College Dance, Spring 2015
Centary College, Hackettstown, New Jersey, April 1
This spring I have seen three college dance concerts and have these observations.
This program was obviously choreographed with the guidance of a faculty member, Karen Clemente. It was decently choreographed, danced, and produced. But it confused me a bit at first as it was unexpectedly centered on both protest and black culture. As I commented during audience feedback, both Anna Sokolow and Alvin Ailey would have been most pleased with the program. I found out afterward the theme was a product of the proscribed campus-wide investigation into discrimination and protest. Every teacher had been conducting an ongoing seminar on this subject. So what I saw was the product of social issues and was not generated by aesthetic vision.
This progam confounded me. The steps were seemingly and persistently drawn, almost without exception, from street dance. I really don’t recall a quiet moment. Stops, yes, but nothing calm, totally sustained. Some of the works were interestingly constructed, but the motion itself was never a unique vision. The Danny Kaye, which is Hunters own theater, is a fully equipped house. The final work (the only piece constructed by a faculty member, Gerald Otte) took full advantage of this with spectacular, well-conceived comings and goings of drops and legs, and with interesting changes in light and color.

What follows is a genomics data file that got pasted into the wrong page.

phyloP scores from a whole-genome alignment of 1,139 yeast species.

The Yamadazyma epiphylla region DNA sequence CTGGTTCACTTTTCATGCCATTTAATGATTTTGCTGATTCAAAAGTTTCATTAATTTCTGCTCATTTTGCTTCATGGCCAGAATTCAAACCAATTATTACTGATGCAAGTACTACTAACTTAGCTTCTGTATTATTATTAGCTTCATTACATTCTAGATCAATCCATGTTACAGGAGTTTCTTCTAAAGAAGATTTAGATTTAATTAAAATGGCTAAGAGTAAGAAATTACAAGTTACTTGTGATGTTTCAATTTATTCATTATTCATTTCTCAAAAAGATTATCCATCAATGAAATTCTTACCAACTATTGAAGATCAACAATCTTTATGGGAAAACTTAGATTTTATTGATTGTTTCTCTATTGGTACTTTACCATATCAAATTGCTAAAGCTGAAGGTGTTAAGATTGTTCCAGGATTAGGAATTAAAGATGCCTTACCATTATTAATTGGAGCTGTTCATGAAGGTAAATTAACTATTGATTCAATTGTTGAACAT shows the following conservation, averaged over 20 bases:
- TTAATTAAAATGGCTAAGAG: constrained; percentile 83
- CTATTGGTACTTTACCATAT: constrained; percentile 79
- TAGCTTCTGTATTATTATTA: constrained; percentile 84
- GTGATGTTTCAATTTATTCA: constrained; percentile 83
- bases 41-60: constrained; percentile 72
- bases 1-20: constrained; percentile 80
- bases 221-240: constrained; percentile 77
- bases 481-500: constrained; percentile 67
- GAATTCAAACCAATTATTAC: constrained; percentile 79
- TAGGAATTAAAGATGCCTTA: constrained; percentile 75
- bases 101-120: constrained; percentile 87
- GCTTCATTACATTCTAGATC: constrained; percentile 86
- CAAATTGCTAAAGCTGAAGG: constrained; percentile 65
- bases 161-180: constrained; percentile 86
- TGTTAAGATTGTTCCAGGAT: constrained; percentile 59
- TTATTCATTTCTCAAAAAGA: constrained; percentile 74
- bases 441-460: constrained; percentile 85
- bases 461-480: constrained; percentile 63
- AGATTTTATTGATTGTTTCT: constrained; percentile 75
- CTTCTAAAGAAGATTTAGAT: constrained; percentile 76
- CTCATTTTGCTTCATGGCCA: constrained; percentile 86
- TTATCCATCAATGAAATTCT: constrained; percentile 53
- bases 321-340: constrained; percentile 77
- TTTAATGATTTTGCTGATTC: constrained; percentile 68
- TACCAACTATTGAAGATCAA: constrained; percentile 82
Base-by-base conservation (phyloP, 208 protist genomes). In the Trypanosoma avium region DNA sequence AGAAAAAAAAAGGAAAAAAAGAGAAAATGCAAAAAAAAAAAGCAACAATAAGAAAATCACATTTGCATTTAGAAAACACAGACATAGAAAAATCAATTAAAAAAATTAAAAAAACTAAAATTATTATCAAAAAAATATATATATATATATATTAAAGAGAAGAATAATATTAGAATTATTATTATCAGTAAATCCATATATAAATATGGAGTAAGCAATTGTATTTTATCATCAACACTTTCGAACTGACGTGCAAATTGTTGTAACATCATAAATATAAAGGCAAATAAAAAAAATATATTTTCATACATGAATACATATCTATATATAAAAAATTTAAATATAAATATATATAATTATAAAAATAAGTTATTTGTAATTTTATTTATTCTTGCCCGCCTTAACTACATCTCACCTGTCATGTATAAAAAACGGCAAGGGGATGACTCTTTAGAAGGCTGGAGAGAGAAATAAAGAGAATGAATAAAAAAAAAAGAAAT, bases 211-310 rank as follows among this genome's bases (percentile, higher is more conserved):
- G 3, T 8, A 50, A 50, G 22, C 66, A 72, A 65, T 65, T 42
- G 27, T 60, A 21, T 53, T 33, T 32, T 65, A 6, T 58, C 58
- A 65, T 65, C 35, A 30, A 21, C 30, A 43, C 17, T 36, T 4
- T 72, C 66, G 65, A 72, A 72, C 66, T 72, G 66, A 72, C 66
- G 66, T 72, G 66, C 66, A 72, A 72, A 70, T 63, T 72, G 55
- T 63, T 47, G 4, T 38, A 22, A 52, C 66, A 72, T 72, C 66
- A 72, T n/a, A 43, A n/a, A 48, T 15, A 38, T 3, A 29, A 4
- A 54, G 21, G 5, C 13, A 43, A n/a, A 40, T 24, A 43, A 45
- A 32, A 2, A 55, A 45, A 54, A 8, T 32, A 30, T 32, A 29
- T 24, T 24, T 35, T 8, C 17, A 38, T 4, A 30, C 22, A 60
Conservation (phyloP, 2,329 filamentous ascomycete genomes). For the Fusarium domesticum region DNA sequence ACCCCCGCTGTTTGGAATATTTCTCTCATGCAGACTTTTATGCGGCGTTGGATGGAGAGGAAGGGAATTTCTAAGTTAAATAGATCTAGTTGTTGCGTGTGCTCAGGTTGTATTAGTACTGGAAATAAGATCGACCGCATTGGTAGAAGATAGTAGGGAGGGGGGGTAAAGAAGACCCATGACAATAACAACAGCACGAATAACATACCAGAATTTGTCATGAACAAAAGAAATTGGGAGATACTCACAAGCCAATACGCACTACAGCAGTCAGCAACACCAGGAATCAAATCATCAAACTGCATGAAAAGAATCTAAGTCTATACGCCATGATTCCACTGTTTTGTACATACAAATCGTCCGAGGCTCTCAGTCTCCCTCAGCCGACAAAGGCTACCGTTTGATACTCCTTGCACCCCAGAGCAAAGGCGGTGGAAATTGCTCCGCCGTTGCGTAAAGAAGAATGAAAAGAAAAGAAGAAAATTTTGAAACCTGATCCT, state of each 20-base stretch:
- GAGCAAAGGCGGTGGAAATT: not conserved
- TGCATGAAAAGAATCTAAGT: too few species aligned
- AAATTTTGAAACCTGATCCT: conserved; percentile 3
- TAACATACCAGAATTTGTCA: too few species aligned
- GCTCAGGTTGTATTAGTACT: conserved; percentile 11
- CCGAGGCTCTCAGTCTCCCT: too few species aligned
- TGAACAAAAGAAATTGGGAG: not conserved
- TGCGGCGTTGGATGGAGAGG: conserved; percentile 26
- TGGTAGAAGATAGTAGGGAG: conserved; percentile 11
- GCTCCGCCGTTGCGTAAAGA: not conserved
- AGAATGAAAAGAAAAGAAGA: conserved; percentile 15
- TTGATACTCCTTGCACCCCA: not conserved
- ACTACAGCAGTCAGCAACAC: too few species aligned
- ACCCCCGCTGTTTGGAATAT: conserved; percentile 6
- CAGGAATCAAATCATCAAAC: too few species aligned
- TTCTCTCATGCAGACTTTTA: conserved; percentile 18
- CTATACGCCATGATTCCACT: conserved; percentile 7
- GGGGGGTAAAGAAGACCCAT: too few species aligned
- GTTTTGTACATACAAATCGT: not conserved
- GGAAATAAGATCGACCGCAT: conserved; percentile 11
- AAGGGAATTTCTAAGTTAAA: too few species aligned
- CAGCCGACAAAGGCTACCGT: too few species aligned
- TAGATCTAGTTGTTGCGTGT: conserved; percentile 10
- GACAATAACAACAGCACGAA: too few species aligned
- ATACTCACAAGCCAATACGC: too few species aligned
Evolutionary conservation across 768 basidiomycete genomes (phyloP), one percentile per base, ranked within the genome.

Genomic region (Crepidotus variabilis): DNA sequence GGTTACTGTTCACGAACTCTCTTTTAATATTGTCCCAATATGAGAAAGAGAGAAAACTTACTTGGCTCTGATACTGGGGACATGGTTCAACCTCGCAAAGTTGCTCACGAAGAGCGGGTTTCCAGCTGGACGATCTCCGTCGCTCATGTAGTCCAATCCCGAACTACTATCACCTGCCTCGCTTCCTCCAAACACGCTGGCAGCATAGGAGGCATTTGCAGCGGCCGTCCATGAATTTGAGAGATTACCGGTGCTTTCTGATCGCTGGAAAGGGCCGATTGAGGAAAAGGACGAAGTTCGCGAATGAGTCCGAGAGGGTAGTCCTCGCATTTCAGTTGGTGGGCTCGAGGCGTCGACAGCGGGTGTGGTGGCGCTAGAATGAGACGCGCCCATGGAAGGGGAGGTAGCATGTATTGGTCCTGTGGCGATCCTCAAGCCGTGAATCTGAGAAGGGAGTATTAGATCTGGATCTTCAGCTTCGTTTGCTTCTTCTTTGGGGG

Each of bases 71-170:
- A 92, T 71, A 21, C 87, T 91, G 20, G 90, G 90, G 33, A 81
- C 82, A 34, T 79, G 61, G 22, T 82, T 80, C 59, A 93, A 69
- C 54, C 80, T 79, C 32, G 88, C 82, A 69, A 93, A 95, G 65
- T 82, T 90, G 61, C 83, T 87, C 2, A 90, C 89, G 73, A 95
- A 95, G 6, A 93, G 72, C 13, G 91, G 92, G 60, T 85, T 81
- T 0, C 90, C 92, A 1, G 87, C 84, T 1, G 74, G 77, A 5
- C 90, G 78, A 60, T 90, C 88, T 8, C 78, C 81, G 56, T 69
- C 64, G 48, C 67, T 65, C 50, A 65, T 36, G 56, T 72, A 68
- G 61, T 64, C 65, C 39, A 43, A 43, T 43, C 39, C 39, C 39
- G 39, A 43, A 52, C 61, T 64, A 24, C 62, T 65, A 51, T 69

So where does this leave dance in academia? At Centenary and Hunter dance seems to come from from the students’ past dance instruction so that they have reconstrcted known motion. In them is it hard to find a fresh view. In the Ursinus concert dance was initiated by the college-wide social investigation, which dictated the aesthetic. I would like to see more dance created from a sensed perception of the stuff of our world.
Ruth Grauert, May 11, 2015